India’s Exam Chief Dismissed Amid Uproar Over NEET Irregularities

The head of India's National Testing Agency (NTA), Subodh Kumar Singh, has been dismissed following allegations of irregularities in recent higher education exams.


The government has also established a committee to recommend reforms in the competitive examination process.

The controversy centers around the National Eligibility cum Entrance Test (NEET), a crucial medical entrance exam. Calls to rerun the test arose after thousands of candidates received unusually high marks, leading to protests over alleged cheating. NEET is the primary pathway to studying medicine in India, with millions of students taking the exam each year, though only a small percentage secure placements.

The results announced on June 4 showed even high-scorers struggling to secure placements, raising concerns about errors in the question paper, unwarranted grace marks (compensatory marks), and fraud. Reports indicate that at least two students received scores so high they were statistically impossible. The Supreme Court is set to review a case challenging the grace marks.

Federal Education Minister Dharmendra Pradhan acknowledged earlier this month that “some irregularities” had surfaced. Subsequently, Singh faced intense criticism and was dismissed on Saturday. Additionally, a qualifying exam for PhD fellowships was canceled after the question paper was leaked on the dark web. The entrance test for post-graduate degrees in medicine, scheduled for Sunday, was postponed just 12 hours before it was to begin, affecting over 200,000 registered candidates.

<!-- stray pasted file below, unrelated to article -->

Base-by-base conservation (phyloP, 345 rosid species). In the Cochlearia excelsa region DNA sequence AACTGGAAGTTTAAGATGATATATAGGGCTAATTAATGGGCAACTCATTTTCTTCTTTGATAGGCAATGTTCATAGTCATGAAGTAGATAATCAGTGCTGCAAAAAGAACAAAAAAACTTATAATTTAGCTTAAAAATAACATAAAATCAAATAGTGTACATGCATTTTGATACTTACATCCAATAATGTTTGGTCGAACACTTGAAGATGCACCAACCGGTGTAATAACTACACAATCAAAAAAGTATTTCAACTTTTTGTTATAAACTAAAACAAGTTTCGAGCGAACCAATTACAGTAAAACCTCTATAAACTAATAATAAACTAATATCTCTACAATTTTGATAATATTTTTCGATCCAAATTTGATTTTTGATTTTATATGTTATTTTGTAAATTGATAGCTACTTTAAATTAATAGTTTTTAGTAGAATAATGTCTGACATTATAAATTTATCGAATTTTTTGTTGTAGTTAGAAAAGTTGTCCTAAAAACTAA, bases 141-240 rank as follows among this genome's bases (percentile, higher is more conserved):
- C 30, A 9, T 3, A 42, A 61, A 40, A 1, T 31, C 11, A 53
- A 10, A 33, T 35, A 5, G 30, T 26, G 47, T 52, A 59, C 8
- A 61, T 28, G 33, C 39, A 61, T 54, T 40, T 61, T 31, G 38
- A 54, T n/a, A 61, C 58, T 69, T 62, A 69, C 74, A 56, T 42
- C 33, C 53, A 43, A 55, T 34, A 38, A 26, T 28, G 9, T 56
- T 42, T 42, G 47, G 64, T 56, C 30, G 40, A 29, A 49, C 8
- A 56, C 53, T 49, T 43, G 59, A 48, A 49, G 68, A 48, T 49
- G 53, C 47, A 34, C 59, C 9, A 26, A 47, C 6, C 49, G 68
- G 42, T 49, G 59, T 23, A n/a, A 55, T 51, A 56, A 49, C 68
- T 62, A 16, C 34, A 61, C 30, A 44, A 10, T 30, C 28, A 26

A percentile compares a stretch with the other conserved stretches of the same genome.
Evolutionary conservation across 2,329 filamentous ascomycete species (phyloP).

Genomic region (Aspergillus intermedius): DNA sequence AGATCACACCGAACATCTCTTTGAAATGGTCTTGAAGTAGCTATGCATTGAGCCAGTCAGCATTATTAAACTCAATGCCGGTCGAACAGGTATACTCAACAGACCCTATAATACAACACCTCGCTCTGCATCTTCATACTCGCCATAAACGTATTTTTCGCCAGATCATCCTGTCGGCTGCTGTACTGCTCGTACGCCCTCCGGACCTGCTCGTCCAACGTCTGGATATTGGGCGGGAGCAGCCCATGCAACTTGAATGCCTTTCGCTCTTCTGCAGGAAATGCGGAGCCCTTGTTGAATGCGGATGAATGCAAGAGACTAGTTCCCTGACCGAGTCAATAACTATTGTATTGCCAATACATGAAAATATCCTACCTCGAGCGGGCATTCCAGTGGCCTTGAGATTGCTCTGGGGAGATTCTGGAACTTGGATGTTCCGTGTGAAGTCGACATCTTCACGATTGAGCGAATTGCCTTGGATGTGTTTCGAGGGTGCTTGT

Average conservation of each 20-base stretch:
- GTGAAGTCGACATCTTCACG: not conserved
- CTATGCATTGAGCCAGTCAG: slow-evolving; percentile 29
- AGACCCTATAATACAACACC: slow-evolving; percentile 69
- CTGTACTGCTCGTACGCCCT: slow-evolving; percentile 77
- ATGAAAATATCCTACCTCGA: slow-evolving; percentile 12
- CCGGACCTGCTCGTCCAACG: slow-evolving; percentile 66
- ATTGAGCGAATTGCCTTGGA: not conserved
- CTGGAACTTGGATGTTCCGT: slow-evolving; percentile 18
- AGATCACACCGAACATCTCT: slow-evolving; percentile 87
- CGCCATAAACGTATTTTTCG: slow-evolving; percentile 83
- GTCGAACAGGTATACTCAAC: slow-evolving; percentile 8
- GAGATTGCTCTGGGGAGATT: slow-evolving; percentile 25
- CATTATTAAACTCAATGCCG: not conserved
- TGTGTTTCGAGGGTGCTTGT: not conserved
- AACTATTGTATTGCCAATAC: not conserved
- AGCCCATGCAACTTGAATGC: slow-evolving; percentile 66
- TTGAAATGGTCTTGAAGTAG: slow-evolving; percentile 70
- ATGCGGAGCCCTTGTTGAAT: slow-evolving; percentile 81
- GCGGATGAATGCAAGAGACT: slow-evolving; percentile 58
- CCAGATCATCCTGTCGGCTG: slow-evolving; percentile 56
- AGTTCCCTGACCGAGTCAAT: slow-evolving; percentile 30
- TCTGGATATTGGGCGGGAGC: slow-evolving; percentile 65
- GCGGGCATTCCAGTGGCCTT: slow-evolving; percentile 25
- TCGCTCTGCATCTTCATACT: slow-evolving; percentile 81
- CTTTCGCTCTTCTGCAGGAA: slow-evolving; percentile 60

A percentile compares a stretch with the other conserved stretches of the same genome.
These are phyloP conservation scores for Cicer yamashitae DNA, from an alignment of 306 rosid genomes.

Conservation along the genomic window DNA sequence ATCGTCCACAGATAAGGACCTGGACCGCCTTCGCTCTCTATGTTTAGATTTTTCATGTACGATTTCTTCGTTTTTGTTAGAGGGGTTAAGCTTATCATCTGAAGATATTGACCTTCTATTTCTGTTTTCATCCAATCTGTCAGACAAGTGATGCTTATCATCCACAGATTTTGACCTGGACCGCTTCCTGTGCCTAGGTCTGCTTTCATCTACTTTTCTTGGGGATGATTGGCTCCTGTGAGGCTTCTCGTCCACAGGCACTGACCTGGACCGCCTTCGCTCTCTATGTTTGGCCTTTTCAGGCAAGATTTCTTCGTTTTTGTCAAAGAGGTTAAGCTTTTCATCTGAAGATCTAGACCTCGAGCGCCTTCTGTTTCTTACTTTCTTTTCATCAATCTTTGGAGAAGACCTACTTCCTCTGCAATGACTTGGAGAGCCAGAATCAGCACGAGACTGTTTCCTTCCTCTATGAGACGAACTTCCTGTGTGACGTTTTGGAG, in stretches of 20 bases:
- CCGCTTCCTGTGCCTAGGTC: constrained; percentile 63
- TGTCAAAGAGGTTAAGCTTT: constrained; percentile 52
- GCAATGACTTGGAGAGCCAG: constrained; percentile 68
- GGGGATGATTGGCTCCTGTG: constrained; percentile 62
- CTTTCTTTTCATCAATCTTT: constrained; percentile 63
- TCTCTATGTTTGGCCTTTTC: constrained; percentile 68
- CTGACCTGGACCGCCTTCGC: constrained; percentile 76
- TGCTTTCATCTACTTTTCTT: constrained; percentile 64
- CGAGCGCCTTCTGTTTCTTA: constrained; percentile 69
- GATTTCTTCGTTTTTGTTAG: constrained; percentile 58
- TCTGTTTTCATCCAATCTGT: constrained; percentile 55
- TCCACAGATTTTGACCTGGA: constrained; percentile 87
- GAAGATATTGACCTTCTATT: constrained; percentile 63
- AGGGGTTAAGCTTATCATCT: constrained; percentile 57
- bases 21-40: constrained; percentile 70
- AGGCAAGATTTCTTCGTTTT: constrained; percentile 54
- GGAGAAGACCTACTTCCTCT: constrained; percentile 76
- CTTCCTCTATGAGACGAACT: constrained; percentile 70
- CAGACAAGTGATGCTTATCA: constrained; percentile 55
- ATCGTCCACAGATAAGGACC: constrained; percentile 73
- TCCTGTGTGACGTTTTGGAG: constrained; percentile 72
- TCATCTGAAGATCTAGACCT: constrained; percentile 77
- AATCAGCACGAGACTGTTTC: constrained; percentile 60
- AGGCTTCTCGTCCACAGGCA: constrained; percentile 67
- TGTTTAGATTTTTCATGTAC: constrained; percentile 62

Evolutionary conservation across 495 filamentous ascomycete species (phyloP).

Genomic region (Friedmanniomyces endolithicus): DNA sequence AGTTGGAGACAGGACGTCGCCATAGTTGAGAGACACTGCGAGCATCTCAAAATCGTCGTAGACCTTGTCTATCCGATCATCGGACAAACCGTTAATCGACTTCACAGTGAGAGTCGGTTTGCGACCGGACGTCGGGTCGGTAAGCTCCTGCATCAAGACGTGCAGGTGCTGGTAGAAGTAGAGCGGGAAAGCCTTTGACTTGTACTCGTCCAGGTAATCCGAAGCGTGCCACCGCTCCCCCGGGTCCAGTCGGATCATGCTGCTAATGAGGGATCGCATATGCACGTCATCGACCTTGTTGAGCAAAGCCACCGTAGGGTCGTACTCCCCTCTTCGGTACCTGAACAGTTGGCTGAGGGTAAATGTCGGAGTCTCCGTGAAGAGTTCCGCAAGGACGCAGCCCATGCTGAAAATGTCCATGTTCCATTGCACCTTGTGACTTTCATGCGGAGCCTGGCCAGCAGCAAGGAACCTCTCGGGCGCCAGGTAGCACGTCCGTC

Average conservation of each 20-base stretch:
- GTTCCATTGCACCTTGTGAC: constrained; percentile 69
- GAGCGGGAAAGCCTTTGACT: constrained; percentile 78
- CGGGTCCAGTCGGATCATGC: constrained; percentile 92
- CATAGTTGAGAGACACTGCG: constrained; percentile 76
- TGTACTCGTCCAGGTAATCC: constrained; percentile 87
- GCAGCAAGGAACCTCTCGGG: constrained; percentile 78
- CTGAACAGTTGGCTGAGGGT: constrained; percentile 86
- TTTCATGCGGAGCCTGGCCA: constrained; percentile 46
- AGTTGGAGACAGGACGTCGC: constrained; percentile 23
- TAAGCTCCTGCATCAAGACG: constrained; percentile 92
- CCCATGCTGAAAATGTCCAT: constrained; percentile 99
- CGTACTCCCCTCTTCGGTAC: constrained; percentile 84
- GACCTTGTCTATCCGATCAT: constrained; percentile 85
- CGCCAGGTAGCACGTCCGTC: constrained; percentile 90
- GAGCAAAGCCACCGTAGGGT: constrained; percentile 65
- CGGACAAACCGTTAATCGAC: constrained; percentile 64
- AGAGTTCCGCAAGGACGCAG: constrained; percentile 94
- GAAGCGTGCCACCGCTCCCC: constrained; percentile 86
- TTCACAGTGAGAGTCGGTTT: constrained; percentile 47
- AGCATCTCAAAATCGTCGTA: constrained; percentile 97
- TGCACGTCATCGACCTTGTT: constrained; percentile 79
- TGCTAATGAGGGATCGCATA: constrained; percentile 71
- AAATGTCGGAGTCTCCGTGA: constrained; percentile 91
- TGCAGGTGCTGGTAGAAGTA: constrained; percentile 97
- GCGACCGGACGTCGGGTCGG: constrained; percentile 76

Opposition parties and student groups have been holding protests nationwide, pressuring Prime Minister Narendra Modi’s recently re-elected government. Despite the scorching heat, many students participated in the widespread demonstrations.

Rahul Gandhi, leader of the opposition Congress Party, accused Modi’s government of ruining the country’s education system. “There is huge pressure on our students. There’s large-scale unemployment in the country,” Gandhi said. “The youngsters in India have no way through. The youth of India have nowhere to go. It’s a profound national crisis.”

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